All posts from: October 2011
Researchers have long mused on the potential of Google as a market research provider, in part fearing the day it decides to get serious about surveys. One-fifth of respondents in a recent study by Cambiar predicted that Google or Facebook would be leading the industry by 2020. Now it seems Google is testing the water.
The Nieman Journalism Lab draws our attention to a new concept Google is toying with. “Google appears to be experimenting with a new paywall-esque content roadblock for publishers,” writes Justin Ellis. He calls it a ‘survey wall’ because “instead of dollars the system asks readers a question before they can move on to continue reading what they like”.
Google says it’s just one of many experiments it runs with publishers to test new ways of engaging with readers or presenting content.
But clicking “Learn more” on one of the question tabs takes you to a statement that reads:
“Your opinions matter. Answering the quick question here gives you near instant access to the page you want for free. You don’t have to pull out your wallet or sign in, companies gain insight into what people think, and the publisher earns money as site visitors provide answers. Everyone wins.
“It’s all part of a new product under development to make market research faster, more accurate and more affordable.”
Interested parties can sign up to be a trial partner and run their own questions here. If any readers take Google up on its offer, do let us know what you find out.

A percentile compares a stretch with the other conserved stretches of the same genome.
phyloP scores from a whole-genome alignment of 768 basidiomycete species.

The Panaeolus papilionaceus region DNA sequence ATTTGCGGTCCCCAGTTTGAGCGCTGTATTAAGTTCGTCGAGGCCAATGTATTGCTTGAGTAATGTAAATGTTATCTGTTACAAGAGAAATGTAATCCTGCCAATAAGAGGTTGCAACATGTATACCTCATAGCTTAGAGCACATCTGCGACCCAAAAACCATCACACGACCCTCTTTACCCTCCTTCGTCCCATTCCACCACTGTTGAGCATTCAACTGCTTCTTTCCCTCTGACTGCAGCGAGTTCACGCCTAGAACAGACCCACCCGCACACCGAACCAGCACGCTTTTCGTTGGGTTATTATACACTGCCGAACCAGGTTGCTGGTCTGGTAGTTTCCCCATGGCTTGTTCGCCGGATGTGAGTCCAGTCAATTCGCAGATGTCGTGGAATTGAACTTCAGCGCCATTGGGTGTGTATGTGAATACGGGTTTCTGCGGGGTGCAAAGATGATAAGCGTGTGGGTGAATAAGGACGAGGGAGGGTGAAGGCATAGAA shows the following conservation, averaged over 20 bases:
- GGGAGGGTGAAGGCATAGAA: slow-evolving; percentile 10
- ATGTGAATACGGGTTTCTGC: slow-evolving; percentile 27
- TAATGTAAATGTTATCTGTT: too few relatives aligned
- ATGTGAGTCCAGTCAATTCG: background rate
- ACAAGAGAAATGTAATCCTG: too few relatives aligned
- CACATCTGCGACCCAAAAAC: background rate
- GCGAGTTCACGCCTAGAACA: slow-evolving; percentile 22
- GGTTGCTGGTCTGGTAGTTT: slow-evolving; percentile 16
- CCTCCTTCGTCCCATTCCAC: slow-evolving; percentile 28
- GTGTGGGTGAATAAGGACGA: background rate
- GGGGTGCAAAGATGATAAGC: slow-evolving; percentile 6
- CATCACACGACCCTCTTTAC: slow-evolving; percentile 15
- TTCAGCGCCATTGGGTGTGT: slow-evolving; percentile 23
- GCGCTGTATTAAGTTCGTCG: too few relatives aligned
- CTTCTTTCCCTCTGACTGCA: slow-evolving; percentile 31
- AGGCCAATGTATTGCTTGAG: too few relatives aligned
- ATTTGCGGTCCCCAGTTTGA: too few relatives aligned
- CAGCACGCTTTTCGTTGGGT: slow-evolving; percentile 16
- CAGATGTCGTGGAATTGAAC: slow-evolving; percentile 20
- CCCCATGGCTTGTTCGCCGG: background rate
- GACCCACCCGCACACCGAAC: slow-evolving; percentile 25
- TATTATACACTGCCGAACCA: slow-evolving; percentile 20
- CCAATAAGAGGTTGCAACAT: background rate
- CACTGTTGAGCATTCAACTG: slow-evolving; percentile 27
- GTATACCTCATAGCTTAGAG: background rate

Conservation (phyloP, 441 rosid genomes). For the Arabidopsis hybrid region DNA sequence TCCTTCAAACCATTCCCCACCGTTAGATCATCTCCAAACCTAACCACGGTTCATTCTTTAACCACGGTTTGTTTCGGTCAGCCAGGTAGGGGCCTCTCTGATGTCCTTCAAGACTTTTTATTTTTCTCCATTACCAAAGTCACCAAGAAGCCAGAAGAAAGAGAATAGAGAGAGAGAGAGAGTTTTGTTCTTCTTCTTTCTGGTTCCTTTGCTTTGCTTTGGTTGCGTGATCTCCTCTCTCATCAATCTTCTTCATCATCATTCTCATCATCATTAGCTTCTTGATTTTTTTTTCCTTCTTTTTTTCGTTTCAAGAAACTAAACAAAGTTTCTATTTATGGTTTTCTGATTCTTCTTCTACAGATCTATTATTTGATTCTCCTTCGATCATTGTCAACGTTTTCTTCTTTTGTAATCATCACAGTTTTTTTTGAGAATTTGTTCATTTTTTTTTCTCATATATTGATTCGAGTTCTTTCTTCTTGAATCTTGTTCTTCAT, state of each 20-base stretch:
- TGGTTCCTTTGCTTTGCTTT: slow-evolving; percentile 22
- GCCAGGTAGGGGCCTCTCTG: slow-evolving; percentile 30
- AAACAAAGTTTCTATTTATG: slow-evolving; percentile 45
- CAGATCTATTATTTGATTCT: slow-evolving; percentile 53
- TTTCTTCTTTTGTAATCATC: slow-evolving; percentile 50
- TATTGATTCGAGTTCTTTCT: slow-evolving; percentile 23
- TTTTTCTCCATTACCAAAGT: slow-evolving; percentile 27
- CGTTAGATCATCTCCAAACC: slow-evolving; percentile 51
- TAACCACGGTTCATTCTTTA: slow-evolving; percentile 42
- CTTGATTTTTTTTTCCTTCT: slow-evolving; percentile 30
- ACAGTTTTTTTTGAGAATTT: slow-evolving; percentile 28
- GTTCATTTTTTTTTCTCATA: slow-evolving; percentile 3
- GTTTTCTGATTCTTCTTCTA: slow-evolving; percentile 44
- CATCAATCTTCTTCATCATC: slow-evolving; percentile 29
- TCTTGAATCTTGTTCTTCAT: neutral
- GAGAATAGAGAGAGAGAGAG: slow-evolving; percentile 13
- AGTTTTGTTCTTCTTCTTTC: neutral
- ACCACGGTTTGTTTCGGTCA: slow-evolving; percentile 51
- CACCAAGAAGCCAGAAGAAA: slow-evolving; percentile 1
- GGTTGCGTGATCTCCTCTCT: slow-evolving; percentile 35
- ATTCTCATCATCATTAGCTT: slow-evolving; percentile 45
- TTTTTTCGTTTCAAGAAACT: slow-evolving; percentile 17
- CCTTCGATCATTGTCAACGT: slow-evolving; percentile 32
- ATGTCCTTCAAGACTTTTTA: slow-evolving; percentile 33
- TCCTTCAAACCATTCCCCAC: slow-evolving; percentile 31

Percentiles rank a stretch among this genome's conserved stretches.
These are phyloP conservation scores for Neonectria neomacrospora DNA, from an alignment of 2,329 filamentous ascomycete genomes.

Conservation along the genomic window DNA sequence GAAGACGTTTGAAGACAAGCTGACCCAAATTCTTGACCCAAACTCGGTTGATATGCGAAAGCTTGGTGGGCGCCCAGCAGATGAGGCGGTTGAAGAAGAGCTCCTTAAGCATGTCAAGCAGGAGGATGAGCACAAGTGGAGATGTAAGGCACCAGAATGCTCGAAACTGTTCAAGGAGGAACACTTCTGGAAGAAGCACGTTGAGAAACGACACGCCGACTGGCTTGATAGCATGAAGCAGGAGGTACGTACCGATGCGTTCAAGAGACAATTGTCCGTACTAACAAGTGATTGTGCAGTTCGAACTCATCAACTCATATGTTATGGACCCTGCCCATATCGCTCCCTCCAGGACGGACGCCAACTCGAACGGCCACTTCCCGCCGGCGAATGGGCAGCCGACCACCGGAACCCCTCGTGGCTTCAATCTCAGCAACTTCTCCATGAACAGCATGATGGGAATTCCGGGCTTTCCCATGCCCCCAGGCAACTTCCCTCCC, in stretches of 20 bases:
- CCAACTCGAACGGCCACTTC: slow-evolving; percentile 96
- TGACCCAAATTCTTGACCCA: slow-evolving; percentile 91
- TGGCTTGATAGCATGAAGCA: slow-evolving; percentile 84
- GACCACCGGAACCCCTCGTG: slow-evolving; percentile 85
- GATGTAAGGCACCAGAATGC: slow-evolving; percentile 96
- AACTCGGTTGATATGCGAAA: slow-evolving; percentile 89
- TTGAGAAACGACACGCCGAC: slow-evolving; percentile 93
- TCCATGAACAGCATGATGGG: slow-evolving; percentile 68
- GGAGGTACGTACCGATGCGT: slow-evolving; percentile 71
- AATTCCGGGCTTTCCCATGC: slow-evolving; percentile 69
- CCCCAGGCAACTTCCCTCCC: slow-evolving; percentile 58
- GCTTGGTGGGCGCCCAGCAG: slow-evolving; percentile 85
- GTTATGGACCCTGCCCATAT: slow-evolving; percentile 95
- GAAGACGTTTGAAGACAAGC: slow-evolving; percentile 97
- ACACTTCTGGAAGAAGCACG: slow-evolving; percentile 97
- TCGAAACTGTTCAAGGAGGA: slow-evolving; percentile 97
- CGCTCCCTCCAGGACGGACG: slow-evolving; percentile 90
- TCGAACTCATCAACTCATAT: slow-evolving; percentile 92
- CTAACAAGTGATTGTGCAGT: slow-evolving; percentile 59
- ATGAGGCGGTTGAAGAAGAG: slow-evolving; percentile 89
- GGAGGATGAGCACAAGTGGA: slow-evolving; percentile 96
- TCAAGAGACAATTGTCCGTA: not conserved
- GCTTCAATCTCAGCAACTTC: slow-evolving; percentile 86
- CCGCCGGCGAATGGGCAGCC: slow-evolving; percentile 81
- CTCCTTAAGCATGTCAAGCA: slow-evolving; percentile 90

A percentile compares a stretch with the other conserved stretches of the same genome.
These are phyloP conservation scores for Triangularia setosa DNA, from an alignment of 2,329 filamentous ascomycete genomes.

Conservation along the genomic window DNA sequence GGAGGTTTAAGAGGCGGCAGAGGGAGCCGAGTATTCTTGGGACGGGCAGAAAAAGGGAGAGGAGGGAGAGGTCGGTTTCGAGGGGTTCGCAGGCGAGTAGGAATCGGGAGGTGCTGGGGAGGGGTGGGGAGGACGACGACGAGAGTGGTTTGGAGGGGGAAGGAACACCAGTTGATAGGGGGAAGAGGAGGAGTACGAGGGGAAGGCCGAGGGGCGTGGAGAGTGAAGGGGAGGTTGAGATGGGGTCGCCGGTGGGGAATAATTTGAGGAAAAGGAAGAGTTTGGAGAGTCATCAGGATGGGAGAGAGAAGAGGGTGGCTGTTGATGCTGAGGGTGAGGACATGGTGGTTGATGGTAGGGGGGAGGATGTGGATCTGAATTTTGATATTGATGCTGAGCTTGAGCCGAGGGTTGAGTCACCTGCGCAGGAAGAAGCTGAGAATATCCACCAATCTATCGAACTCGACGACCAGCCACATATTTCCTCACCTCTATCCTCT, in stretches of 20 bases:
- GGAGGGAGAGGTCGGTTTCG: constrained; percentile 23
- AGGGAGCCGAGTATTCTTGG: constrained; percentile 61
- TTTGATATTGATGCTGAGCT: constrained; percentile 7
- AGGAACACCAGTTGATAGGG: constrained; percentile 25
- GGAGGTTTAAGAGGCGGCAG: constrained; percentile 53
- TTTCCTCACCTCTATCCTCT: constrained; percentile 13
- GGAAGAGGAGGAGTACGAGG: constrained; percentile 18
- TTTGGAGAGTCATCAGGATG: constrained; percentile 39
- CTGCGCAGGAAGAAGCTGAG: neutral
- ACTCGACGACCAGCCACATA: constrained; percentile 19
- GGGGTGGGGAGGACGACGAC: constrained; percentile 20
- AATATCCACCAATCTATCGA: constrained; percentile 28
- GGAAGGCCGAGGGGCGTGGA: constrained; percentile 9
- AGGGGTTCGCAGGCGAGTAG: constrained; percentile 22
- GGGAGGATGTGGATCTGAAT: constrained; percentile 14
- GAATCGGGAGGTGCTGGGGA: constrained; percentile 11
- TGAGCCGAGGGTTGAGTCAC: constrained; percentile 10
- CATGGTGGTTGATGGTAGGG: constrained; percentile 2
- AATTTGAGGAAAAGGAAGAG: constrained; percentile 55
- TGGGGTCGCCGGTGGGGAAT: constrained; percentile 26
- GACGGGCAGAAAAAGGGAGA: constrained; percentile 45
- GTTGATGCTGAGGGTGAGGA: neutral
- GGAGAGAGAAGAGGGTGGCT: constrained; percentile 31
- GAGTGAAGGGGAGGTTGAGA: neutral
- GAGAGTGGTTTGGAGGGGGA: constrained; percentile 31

(Hat tip to @kantarmedia_uk, whose retweet brought the Nieman post to our attention.)
Morgan Spurlock’s latest film has a unique premise: it’s a film about product placement, funded completely by product placement. It’s called The Greatest Movie Ever Sold, or to give it its full title, Pom Wonderful Presents: The Greatest Movie Ever Sold.
It’s what you might call a meta-movie: a ‘making of’ documentary about itself. And it might never have been made without market research.
After pitching his idea to lots of friendly marketing people, none of whom called him back, Spurlock decided he needed to pin down his ‘brand personality’ in order to identify possible backers and sell his idea to them. So he approached Olson Zaltman Associates in the US, who tackled the problem using their ZMET methodology, in which respondents collect images to reflect their thoughts and feelings and discuss them with a researcher (jump to 12:14 in the video of his TED talk above for that part).
In Spurlock’s own words, “There was a whole lot of crazy going on in there.” Lindsay Zaltman offers a slightly more nuanced analysis, concluding that Spurlock’s brand personality is a rare combination of ‘mindful’ and ‘playful’ – a bit like Apple, Wii and Mini. Armed with this insight Spurlock managed to get enough brands on board to get the film made.
Sighs of relief, no doubt, in the offices of polling firms in Canada today after the Liberals won the provincial election in Ontario – as forecast by at least five firms.
While the campaign rumbled on, pollsters went to town on those they saw as producing misleading polls as well as criticising the media for painting an unclear picture of the political situation.
Ipsos Reid executives led the attacks, and the firm’s methodology was vindicated as, according to TheStar.com, the firm was one of five pollsters that correctly predicted a Liberal victory, alongside Nanos Research, EKOS, Forum Research and Angus Reid.